Setting and participant selection

The study population consisted of women with breast cancer referrred to palliative care or oncology wards, their family caregivers, and health-care providers. In this study, the research setting was based on the type of qualitative research, real and natural environments and places where cancer patients were available. This being so, the study was carried out across the Shohada-ye-Tajrish and Taleghani Hospitals of Tehran (capital of Iran) affiliated to Shahid Beheshti University of Medical Sciences as referral centers of cancer patients from around the country. Women diagnosed with breast cancer and their families’ caregivers who knew about the disease and were able to speak Farsi, were selected based on purposive sampling method. The criterion for the selection of care providers was at least 1 year of work experience in the oncology clinics and departments. To collect data, in-depth semi-structured interviews were conducted using open-ended questions. The researcher explained to the participants the aim of the study and after their oral consent to participate in the study; the place of interview was selected after consulting the participants. Since patients were considered the key participants in this study, and to comply with maximum flexibility, we tried samples of breast cancer patients with different demographic characteristics such as age, marital status, education level, elapsed time since the diagnosis, type of treatment (including chemotherapy, radiation, and surgery) as well as their different stages of the disease, i.e., from Grades II, III, and IV and different stages of the disease, i.e., from grade II, III, and IV. Interviews took between 30 and 90 min per session, and from June to July 2015 and continued until data saturation was reached, i.e., no new categories emerges, and to round off analysis.[21] Using central questions, the researcher studied the participants’ experiences and their understanding of the subject to be studied. Sample interview questions from the participants were shown in Table 1.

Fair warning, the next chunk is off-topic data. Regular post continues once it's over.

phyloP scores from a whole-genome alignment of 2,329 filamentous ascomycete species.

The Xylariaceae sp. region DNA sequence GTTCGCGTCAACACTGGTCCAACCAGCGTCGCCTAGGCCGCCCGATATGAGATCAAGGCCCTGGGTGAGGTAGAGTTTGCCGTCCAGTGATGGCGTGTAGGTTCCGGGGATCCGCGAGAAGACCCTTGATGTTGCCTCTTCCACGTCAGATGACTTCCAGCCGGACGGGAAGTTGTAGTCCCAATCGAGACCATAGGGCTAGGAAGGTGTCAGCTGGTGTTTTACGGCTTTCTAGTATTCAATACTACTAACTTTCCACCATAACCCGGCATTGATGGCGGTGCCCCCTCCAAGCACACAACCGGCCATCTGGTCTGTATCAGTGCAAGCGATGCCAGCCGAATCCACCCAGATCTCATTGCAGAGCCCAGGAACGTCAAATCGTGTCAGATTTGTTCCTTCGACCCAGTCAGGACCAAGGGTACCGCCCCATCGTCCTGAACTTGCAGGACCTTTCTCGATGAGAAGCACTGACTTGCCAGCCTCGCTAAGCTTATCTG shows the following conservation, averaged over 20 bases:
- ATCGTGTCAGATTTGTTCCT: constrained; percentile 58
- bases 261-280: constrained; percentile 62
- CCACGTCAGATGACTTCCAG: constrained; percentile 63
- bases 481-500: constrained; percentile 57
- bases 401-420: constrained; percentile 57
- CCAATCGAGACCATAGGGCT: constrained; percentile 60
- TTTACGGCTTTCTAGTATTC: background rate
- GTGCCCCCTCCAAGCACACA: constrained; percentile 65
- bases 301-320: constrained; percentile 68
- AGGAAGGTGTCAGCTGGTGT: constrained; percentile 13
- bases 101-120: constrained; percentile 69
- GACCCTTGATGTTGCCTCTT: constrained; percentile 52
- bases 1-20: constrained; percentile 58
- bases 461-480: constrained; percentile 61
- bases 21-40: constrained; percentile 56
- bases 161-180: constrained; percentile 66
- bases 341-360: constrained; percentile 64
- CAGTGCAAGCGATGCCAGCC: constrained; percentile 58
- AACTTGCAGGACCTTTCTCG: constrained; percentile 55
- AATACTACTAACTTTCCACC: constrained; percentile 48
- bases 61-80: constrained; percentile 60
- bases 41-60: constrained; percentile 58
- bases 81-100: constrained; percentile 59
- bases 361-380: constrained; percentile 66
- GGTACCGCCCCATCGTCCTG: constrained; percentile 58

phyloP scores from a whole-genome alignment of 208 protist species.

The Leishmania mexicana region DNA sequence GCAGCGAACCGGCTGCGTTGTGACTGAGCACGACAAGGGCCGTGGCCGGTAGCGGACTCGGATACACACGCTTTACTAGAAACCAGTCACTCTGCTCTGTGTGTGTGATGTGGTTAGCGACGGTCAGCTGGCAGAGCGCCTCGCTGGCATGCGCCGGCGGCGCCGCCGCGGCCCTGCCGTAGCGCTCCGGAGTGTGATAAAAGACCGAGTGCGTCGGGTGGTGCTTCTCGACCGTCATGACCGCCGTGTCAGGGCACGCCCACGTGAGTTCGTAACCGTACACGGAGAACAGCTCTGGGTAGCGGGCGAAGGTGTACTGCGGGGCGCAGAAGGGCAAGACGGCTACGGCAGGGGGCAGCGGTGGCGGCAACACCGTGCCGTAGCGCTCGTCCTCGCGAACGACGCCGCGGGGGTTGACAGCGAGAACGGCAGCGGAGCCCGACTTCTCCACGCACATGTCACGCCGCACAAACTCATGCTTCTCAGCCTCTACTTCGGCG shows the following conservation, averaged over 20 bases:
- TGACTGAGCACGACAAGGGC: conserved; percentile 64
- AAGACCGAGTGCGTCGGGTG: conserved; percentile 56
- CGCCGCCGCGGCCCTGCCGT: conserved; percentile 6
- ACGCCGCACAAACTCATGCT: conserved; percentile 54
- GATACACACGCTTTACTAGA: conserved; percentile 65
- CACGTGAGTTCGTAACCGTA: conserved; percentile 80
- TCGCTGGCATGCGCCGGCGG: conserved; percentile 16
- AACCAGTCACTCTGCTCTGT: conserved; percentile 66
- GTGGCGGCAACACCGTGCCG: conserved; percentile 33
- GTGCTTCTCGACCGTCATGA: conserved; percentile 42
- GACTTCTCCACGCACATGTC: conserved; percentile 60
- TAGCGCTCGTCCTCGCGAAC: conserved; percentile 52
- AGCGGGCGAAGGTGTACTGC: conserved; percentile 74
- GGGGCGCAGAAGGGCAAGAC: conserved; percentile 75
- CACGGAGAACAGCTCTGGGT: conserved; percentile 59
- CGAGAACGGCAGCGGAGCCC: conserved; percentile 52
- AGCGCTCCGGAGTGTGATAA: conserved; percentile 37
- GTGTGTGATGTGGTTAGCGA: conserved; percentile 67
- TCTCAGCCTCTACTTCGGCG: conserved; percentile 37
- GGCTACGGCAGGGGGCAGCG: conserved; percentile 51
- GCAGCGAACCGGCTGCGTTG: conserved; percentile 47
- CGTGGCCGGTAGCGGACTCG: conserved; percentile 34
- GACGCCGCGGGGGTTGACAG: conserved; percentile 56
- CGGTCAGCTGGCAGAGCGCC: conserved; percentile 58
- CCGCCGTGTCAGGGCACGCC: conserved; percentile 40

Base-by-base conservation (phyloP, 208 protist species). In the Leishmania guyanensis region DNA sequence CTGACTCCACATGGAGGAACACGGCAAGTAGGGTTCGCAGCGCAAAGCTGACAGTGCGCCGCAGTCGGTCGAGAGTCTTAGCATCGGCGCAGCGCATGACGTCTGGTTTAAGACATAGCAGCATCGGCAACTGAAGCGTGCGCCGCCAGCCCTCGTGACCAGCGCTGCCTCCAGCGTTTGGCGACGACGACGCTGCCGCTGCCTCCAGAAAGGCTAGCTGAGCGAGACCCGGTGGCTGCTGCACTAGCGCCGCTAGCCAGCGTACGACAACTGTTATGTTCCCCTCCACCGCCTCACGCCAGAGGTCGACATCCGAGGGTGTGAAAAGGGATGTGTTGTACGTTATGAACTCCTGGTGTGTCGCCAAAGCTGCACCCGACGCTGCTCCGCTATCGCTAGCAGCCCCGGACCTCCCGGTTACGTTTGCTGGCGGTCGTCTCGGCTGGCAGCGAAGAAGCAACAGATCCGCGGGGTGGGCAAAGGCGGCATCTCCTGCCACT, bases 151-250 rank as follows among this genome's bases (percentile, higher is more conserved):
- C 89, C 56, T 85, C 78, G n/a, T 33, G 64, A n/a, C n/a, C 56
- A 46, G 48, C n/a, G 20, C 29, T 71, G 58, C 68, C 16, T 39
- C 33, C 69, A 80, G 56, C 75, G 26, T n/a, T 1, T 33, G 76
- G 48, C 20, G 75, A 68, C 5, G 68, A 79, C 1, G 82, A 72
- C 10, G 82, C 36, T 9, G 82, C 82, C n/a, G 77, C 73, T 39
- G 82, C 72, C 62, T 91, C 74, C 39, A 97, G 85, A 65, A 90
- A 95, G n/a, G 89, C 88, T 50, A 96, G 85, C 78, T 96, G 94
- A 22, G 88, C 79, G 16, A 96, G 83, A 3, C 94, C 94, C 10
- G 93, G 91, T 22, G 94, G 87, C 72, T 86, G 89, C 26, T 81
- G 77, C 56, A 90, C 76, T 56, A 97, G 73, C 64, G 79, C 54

Table 1: Sample interview questions

Data analysis